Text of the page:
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The Sexualisation of Underage Idols in Kpop

This article is written by a student writer from the Her Campus at Nanyang Tech chapter.

“Looking at my cookie, the scent alone will make you see. You can’t stop at one bite with me.” “Take it, don’t break it, I wanna see you taste it.” 

If the above lyrics sound suggestive to you, you’re not the only one. ‘Cookie’ by sensational Kpop girl group NewJeans has stirred up quite a controversy amongst international and Korean netizens alike. 

Songs filled with sexual innuendos are nothing new to the industry. But what’s bothering the fans is the disturbingly young age of the girls. Imagine parading 14 to 18 year old girls in skimpy outfits to perform a provocative song. All of whom are considered underage in Korea, where the legal age is 19. 

Of course, there’s nothing wrong with wearing whatever you want in this day and age; and it’s great to get in touch with your sexuality at a young age. What’s concerning is that the Kpop industry has a long history of the fetishisation of minors, which poses many dangers to their (young) fans who aspire to be like them, the idols themselves, and society in general as the culture of fetishisation and sexualisation of minors gets normalised. 

Capitalising on Fetishisation 

Scroll through the comment section of any young Kpop idol group on YouTube or TikTok and you’ll definitely read things like ‘her legs are so long and sexy’ or ‘the duality of XXX he can be cute and sexy all at the same time’. What doesn’t quite sit right with me is that these are grown adults drooling over idols who are literally 14. How are you able to read – or worse, write – 18+ smutty fanfic about minors? 

And yet, what the Kpop industry does so well is the glamourification of adolescence. They purposefully endorse and promote idols who’re underage to showcase their innocence and sexual appeal at the same time. Especially with the recent proliferation of audition TV programmes, producers put hopeful underage trainees in school uniforms, then proceed to make them perform highly sexualised songs. While it might sound contradictory, the sexual appeal of purity – especially from girls – can lure in fans greatly, as they feel desired and wanted by these young, naive girls.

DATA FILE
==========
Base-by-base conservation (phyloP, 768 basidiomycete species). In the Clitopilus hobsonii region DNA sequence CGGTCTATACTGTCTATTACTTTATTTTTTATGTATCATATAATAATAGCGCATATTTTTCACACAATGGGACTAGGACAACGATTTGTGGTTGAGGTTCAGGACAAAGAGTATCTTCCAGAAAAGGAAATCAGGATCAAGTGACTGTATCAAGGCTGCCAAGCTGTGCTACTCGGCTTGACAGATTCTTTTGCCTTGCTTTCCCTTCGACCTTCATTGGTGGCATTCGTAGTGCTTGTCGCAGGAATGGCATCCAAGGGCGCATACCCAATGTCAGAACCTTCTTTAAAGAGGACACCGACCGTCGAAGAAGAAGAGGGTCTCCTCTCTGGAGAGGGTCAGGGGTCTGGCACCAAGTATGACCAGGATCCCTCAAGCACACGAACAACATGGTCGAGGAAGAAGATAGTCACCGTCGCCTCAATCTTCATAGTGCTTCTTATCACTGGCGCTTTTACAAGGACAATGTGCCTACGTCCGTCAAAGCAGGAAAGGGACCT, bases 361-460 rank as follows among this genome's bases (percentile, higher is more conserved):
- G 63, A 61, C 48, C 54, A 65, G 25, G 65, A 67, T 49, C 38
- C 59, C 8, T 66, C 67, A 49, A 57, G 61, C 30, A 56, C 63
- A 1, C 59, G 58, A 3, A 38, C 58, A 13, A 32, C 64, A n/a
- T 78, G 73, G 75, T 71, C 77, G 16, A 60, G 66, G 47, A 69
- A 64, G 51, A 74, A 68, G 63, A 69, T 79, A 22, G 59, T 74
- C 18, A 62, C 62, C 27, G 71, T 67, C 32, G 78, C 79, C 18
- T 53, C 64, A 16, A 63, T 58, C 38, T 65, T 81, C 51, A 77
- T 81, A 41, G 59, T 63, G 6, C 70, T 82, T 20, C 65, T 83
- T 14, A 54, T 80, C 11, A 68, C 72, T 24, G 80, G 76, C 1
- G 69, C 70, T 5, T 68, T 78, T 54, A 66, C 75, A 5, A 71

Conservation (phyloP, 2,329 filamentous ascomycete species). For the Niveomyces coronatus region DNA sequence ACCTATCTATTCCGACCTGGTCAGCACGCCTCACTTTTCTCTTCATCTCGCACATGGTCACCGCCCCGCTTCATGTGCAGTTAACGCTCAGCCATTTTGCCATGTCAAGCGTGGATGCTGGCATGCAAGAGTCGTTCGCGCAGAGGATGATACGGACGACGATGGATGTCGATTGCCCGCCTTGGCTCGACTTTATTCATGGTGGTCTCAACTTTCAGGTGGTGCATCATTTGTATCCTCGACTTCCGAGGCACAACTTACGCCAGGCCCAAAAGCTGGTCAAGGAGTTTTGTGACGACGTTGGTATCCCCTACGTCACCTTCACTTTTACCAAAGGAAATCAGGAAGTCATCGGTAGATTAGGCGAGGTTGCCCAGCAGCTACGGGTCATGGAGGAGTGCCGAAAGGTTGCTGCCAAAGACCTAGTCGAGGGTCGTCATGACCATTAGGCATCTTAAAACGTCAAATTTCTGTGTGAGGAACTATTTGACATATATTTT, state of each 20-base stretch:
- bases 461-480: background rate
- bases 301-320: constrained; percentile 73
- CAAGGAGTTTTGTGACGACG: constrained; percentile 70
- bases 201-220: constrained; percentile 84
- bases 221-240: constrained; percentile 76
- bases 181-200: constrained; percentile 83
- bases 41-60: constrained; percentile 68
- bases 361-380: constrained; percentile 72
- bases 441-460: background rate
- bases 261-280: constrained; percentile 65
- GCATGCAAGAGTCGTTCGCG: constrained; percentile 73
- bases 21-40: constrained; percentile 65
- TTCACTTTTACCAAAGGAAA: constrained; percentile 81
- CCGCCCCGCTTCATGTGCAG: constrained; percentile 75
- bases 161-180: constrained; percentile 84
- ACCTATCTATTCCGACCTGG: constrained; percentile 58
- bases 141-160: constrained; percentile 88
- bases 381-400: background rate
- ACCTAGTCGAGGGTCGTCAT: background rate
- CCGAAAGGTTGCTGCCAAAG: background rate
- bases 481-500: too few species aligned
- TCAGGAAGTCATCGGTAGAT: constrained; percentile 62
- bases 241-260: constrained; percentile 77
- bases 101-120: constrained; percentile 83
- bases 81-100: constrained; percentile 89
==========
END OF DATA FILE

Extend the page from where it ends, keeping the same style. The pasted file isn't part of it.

The appropriation of this sexualisation culture goes unnoticed to the desensitised public – in fact, fans actively engage in it (like writing 18+ fanfics). Plus, it’s no revelation that fan culture in Kpop can be quite obsessive, so they’ll just demand more and more (inappropriate) content. That’s what encourages companies to keep pushing out idols that are getting younger and younger. 

Plus, it’s difficult to separate art from the artiste especially in the Kpop industry. The industry is selling you the image of them being your close companion, so they go ahead with fanmeets, fan calls, and variety shows. So it becomes difficult to disjoint the craft and the celebrity altogether – encouraging adults to continue sexualising these young boys and girls.  You don’t have to be a Kpop fan to know of the huge sex scandal involving Big Bang’s Seungri that shook South Korea, and the world. The culture of sex trafficking by elites becomes especially worrying, especially when Kpop idols often cross paths with wealthy and well-connected businessmen, who can easily exploit these impressionable teens. 

The Dangers to Young People 

Impressionable teens – who are mostly confused about sexuality at such a young age – will simply follow the footsteps of their idols and form the dangerous notion that you have to be (overly) sexual to be desired. It exposes youths to sexual grooming and exploitation, which is a grim reality in Korea and often swept under the rug. Meanwhile, adults who lust over children might become perpetuators of sexual abuse, and are deprived of the ability to form healthy relationships with youths and people of their age. 

Underage idols are likely to be unaware of the dangers that they’ve been exposed to. With such a long history of the debut of young idols, they simply conform to the norm in hopes to gain skyrocketing fame and money. And they idolise their seniors too – who have gone through similar paths and behave the same way. And what they face could very possibly be traumatic. Obsessive fans invade their privacy and stalk them to no ends, and this could all be very confusing for a young teenager. 

As a society, the way we perceive relationships become distorted as we rationalise the sexual gaze from ‘auntie’ and ‘uncle’ fans, who then impose their impossible standards on young kids in real life. These minors also give themselves immense pressure to “come out of their shells” even if they’re not ready. This unhealthy perception of sexuality is bound to be a recipe for disaster. 

Expressing Your Sexuality 

It’s important to reiterate that everyone is free to discover and express their own sexuality, regardless of age. 

But what we need to do now is to be aware of the dangers posed by the oversexualisation of minors, especially by an industry that garners so much attention from youths all over the world. 

Zhi Yi Ong

Nanyang Tech '24

Loves to sleep so much that she spends more time being asleep than awake. When she is actually awake, she enjoys watching films and writing about culture.